The horror genre is not my least favorite genre solely because white people keep making period costume dramas. At their worst, horror flicks revel in sadism and do so shoddily, with weak acting, sparse storytelling, frequent misogyny and amateurish cinematography. Writer/director Jennifer Kent ain’t about that life. Filled with layers of rich meaning, two spectacular performances and whizz-inducing frights, Kent’s The Babadook isn’t a good horror movie; it’s a great film.

Amelia (Essie Davis) is a widow trying to raise an incredibly difficult child, Samuel (Noah Wiseman). The boy is ensorcelled by monsters, prone to spastic behavior and obsessed with his dead father. Amelia is hanging on by a thread, working herself to the bone at a nursing home while up all hours of the night with a son she’s beginning to resent. Samuel is convinced that he will have to protect his mother against a supernatural attacker, so he continues to build weapons, which gets him kicked out of school and sends Amelia into a panic.

Then they find the book.

“Mr. Babadook” is a pop-up children’s book that would be at home in Hell’s pediatric waiting room. A trench-coated beastie with knives for fingers, the promise Mr. Babadook makes is that once you’ve seen or heard of him, you can’t get rid of him. At first, Amelia is quick to reprimand Samuel for believing the ominous tale; that is, until she hears the clawing at the door.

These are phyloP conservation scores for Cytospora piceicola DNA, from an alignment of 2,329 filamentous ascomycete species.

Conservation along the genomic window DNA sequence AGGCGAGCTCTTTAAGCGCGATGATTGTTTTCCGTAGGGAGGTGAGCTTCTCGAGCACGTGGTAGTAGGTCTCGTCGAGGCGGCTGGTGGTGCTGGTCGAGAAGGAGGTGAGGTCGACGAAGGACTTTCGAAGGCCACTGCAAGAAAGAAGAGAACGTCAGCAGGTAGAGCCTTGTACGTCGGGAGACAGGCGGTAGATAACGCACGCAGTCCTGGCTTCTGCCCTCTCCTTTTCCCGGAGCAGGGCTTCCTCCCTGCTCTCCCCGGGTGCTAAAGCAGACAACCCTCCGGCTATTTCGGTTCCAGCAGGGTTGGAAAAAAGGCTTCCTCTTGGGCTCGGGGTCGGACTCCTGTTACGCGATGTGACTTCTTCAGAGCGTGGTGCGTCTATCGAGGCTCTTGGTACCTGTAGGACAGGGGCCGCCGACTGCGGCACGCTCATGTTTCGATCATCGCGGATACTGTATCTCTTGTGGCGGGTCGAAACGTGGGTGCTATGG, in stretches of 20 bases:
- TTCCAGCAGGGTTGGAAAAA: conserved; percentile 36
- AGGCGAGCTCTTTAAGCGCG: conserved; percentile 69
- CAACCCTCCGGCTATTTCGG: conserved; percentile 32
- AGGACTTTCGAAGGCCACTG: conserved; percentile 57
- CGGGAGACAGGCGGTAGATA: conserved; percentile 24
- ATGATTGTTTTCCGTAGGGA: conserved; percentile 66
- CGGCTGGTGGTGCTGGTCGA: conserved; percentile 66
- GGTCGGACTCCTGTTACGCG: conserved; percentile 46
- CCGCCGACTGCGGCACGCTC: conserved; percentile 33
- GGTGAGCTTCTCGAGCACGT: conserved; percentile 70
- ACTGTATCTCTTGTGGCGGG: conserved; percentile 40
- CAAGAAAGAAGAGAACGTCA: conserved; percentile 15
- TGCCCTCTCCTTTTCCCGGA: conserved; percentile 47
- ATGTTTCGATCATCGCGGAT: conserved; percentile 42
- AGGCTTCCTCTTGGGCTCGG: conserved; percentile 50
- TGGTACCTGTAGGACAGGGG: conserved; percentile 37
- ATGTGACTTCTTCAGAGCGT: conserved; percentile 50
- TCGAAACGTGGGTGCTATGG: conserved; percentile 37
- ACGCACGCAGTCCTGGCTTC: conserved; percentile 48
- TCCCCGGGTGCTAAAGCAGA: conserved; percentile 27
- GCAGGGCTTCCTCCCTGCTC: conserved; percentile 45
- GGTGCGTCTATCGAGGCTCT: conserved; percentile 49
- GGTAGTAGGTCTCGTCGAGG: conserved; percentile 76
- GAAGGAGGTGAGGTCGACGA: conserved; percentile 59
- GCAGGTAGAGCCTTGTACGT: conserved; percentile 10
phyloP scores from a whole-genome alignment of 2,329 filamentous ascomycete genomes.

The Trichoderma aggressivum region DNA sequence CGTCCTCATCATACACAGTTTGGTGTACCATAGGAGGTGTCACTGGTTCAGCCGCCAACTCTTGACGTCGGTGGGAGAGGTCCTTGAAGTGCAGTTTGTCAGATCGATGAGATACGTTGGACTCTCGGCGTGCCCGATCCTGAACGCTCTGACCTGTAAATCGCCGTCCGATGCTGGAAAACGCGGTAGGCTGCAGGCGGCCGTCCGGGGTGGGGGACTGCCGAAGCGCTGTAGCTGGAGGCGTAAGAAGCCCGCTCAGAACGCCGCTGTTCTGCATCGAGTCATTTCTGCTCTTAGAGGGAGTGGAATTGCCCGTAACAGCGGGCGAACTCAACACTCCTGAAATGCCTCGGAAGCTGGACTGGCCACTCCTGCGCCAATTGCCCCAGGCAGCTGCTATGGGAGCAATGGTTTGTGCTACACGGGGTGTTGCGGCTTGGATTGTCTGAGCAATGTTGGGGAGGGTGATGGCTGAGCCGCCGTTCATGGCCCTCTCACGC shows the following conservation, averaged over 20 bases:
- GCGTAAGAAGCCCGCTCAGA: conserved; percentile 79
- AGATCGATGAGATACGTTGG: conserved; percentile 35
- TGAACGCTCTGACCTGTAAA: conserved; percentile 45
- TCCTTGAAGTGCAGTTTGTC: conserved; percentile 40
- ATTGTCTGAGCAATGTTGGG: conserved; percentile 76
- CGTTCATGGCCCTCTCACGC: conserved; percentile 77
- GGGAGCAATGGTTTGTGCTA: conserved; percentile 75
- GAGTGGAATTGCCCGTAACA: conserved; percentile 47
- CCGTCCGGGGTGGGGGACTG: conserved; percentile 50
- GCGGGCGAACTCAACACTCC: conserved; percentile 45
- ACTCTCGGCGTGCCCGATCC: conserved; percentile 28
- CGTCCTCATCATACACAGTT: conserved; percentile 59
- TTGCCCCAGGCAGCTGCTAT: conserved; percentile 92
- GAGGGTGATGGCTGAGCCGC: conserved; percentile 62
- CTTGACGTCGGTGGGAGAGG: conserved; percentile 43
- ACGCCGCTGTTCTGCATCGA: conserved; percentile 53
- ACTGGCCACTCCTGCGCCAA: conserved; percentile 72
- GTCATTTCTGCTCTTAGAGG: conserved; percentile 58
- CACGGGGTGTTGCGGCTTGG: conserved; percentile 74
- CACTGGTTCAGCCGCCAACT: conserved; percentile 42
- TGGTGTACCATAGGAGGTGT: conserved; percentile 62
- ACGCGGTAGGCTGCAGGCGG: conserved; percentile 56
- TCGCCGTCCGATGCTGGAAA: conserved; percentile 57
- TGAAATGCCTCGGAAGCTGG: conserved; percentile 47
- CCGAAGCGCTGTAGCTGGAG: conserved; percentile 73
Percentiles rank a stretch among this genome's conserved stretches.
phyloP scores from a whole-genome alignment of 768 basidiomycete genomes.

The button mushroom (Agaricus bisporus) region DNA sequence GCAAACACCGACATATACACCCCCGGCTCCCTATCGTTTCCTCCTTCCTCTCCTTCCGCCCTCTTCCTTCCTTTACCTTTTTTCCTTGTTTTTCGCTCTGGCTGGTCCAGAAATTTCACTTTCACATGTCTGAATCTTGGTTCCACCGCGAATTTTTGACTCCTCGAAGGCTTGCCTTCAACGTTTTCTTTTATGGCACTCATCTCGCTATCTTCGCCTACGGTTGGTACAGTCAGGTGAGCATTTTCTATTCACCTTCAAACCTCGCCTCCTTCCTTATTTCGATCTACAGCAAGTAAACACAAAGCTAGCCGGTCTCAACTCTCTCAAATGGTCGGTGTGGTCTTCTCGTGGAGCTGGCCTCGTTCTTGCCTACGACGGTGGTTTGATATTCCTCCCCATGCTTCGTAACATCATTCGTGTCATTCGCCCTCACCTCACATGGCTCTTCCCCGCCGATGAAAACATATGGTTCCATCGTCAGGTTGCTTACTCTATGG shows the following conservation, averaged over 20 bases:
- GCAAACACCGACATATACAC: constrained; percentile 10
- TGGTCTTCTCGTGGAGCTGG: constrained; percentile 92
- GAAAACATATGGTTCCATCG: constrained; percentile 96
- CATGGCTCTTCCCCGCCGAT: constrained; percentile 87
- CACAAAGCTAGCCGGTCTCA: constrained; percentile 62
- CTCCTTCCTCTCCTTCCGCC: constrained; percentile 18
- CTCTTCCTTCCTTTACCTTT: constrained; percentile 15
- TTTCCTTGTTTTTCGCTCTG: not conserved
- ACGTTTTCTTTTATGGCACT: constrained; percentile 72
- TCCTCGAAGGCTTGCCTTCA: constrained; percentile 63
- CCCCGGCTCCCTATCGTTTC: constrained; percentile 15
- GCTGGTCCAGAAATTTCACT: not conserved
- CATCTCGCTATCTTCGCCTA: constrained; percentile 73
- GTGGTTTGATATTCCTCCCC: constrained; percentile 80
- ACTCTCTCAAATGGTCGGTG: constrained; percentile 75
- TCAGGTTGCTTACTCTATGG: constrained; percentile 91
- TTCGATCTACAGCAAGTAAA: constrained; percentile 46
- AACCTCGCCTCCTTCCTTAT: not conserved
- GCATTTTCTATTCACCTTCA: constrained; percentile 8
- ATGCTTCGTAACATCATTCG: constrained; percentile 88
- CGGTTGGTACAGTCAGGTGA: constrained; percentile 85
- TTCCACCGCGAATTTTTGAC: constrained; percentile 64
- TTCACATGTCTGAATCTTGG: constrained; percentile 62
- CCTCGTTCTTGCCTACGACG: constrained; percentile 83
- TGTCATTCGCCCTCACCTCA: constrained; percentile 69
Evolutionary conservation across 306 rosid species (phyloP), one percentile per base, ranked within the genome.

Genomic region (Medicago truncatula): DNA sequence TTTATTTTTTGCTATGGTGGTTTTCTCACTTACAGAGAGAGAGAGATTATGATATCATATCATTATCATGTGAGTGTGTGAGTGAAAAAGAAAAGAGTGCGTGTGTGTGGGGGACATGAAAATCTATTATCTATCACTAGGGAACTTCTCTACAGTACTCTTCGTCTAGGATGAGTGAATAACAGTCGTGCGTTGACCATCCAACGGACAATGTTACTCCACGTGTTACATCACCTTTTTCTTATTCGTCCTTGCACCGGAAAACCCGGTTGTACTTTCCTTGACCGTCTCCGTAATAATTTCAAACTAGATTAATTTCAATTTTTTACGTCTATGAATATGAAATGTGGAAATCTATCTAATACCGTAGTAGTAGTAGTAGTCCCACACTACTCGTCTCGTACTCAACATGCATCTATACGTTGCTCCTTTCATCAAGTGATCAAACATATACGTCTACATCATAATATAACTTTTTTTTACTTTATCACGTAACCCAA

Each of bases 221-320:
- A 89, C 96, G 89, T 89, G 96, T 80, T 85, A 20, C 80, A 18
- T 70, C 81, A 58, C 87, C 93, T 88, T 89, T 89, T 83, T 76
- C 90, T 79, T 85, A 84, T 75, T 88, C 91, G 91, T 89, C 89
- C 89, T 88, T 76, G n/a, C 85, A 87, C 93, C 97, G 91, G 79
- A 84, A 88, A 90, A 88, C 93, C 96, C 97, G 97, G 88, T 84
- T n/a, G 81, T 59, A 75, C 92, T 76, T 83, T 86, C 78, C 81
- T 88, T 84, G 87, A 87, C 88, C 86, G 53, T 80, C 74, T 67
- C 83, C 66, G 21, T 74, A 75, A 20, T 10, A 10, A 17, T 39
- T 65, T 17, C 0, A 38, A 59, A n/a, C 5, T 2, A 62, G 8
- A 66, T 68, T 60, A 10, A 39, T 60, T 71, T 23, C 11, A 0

Let’s check this box first: The Babadook is scary. It’s very scary. It achieves that scary with restraint and skill, largely forgoing “jump scares” in favor of methodical terror. Kent conceals and reveals with masterful timing; some of the most terrifying moments occur with nary a Baba or Dook present. Were it simply frightening, The Babadook would have to be considered a success, as the horror genre uses “pant-wetting terror” as its barometer of success. But this is so, so much more than that.

This is a film about grief and what the inability to eventually welcome that emotion into the basement of one’s heart does to a person. It is also a movie about how incredibly difficult being a parent to a troubled child can be. The frustration, the absolute agony of Amelia pleading with Samuel to behave, to “just be normal,” is raw and palpable. She knows it’s not her son’s fault that he’s “like this,” but that doesn’t make her sleepless nights and public shaming any easier. Ultimately, The Babadook is a story about the ability of love and compassion, of bravery and family bonds, to overcome the most unthinkable of tragedies and the most immeasurable pain. And it’s a friggin’ horror movie.

Whatever Kent does for her second film, be it a documentary on navel lint or a four-hour Victorian-era romance, I’m there. The Babadook is a reminder that what makes a film truly great transcends genre. Good storytelling is good storytelling, even if that story features a pop-up demon who scares the pee out of me.

Grade = A

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